A carnivorous crustacean that roamed Earth's seas about 435 million years ago once grasped its prey with spiny limbs before devouring it.
It turns out that animals may have more complicated "speech" patterns than once thought. Scientists have found that the calls of many animals, from whales to wolves, may contain more language-like structure than previously thought.
It turns out that a bad neighborhood smells pretty bad--especially when it comes to damaged reefs. Scientists have found that Pacific corals and fish avoid settling in bad regions by sniffing out chemical cues.
The Tucson Zoo staff proudly presented its newly-born African elephant calf - first elephant calf ever born at the zoo.
You might say that pacific corals and fish can actually sniff out danger. These sea creatures use their sense of smell to avoid damaged reefs.
Scientists have discovered that it's not bacteria triggering the process of Arctic permafrost's carbon being converted to carbon dioxide--but sunlight.
Scientists have found out that viruses infecting algae may be driving the life-and-death dynamics of algae blooms, which could have major implications for our climate.
It turns out that some cyanobacteria can grow in near darkness, using a previously unknown process for harvesting energy and producing oxygen from sunlight. The new findings could help explain dense blooms that impact Lake Erie and other lakes worldwide.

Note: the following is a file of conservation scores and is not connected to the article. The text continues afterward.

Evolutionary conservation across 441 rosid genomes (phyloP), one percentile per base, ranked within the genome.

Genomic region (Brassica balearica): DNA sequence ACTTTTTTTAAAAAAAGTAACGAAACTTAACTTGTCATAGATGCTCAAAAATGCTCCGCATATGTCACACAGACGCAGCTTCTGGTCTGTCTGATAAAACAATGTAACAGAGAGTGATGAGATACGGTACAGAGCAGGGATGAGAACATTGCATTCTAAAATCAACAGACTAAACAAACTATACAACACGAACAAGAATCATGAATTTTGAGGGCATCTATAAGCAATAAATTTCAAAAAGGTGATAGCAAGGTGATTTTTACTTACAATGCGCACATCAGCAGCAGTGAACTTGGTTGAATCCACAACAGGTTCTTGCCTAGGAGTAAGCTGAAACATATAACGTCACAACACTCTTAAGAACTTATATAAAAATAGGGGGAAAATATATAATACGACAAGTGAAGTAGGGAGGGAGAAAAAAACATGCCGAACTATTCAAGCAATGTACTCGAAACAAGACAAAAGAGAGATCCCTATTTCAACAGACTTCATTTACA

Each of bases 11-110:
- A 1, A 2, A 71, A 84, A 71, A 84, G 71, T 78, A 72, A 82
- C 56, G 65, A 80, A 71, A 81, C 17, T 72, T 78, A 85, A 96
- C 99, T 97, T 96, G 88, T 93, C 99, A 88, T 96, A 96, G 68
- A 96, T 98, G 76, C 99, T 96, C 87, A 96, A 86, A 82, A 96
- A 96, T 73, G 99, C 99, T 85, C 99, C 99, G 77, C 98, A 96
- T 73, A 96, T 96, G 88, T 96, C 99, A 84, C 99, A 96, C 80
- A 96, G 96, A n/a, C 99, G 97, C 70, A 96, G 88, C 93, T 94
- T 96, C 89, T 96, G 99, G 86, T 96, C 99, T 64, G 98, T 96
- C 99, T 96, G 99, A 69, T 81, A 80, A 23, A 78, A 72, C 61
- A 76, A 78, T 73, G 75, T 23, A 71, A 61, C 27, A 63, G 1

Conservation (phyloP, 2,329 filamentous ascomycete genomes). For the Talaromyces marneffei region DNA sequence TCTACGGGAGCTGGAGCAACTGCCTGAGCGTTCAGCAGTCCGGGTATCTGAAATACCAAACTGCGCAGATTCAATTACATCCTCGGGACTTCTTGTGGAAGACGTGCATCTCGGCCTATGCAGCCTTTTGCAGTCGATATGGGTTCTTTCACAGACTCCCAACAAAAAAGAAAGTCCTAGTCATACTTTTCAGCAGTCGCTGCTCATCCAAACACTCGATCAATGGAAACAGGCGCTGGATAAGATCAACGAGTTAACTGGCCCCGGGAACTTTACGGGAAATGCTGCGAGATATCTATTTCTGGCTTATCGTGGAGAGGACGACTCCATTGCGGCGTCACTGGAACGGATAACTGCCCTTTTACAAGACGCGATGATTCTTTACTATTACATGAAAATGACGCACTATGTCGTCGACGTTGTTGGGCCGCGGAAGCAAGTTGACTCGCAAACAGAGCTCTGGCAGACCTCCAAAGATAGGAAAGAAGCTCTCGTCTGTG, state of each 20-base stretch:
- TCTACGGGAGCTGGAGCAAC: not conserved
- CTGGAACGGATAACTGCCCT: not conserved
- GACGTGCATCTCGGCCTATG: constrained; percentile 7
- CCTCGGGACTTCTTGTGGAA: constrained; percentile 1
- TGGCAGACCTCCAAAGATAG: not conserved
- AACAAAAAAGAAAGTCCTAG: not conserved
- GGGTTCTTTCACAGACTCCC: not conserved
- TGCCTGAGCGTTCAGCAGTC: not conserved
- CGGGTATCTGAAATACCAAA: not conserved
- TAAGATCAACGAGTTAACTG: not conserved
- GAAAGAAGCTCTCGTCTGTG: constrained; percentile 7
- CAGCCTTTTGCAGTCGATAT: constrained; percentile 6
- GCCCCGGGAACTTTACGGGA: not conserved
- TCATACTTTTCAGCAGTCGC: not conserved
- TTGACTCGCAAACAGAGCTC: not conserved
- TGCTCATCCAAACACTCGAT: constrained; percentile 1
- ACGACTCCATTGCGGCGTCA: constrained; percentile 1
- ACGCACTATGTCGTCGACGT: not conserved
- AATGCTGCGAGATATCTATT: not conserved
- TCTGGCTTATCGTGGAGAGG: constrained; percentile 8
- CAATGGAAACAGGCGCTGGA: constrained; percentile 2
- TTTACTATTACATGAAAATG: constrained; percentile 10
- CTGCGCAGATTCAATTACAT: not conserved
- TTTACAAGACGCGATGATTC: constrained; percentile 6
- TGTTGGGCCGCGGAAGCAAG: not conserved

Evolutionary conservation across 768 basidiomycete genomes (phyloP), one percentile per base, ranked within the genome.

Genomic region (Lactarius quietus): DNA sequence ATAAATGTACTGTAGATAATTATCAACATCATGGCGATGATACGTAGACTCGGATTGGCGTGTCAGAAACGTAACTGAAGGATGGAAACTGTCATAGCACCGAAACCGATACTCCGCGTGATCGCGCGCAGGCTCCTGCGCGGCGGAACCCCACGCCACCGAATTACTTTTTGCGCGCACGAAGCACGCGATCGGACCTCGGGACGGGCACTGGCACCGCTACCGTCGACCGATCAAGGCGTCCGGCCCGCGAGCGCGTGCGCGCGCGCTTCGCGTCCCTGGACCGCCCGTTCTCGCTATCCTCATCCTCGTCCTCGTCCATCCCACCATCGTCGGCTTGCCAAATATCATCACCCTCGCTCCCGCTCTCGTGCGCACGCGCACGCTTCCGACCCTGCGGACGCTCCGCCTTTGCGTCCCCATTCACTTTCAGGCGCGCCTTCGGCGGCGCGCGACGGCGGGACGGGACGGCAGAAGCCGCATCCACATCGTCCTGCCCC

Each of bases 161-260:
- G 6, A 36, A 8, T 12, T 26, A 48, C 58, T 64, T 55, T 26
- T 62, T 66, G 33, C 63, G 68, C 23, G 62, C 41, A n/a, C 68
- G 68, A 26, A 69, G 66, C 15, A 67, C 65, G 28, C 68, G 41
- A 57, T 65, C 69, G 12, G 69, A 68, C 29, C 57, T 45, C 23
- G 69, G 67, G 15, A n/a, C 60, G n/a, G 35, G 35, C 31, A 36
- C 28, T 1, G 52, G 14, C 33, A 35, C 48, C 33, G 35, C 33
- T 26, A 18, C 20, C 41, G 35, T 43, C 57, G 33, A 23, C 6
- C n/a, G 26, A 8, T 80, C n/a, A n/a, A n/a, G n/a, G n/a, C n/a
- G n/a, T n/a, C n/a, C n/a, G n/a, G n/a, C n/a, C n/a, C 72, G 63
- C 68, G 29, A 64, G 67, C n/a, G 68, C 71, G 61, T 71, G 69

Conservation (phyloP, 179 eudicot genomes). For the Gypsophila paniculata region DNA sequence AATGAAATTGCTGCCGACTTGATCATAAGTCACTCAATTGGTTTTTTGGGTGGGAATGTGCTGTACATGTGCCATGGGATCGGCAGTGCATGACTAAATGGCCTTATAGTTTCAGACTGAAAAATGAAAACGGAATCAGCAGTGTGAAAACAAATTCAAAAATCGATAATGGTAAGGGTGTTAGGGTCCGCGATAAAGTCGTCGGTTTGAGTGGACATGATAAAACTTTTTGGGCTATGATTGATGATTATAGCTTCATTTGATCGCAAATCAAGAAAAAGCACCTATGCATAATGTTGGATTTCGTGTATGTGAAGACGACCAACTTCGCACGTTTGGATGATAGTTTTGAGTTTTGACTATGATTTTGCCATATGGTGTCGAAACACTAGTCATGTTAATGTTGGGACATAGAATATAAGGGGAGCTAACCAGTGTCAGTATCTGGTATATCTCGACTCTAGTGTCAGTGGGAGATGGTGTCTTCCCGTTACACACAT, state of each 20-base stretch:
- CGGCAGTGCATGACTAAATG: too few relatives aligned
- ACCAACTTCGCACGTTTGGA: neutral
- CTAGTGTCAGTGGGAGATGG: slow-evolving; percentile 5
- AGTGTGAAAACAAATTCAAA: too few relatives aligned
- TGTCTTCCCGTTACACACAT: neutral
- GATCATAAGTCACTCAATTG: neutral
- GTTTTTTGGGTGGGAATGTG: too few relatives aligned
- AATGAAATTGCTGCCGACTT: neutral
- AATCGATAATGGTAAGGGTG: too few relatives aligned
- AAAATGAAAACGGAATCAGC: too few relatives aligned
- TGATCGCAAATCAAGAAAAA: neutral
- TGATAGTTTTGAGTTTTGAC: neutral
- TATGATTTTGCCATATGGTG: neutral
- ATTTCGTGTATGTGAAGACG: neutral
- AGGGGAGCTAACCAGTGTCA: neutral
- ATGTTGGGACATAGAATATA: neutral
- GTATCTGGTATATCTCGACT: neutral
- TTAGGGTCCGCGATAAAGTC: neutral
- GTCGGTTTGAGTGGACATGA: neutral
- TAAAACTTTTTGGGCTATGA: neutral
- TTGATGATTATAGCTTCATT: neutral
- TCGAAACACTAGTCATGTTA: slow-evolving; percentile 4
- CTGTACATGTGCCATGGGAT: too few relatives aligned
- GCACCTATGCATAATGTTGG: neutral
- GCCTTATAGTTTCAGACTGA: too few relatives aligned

Scientists have taken a closer look at the drought in the U.S. and have found that growing, broad-scale loss of water is causing the entire western U.S. to rise up like an uncoiled spring.
Scientists have learned a bit more about hummingbirds; they've found out how these creatures developed their taste for sugar.
A new study highlights the environmental source of fungal infection that has been worsening the condition of HIV/AIDS patients residing in Southern California for decades.
Drought continues to spread across California. In fact, about 60 percent of the state is experiencing "exceptional drought," which is the U.S. Drought Monitor's most dire classification. Now, NASA scientists are launching a new satellite that could help farmers and water managers worldwide.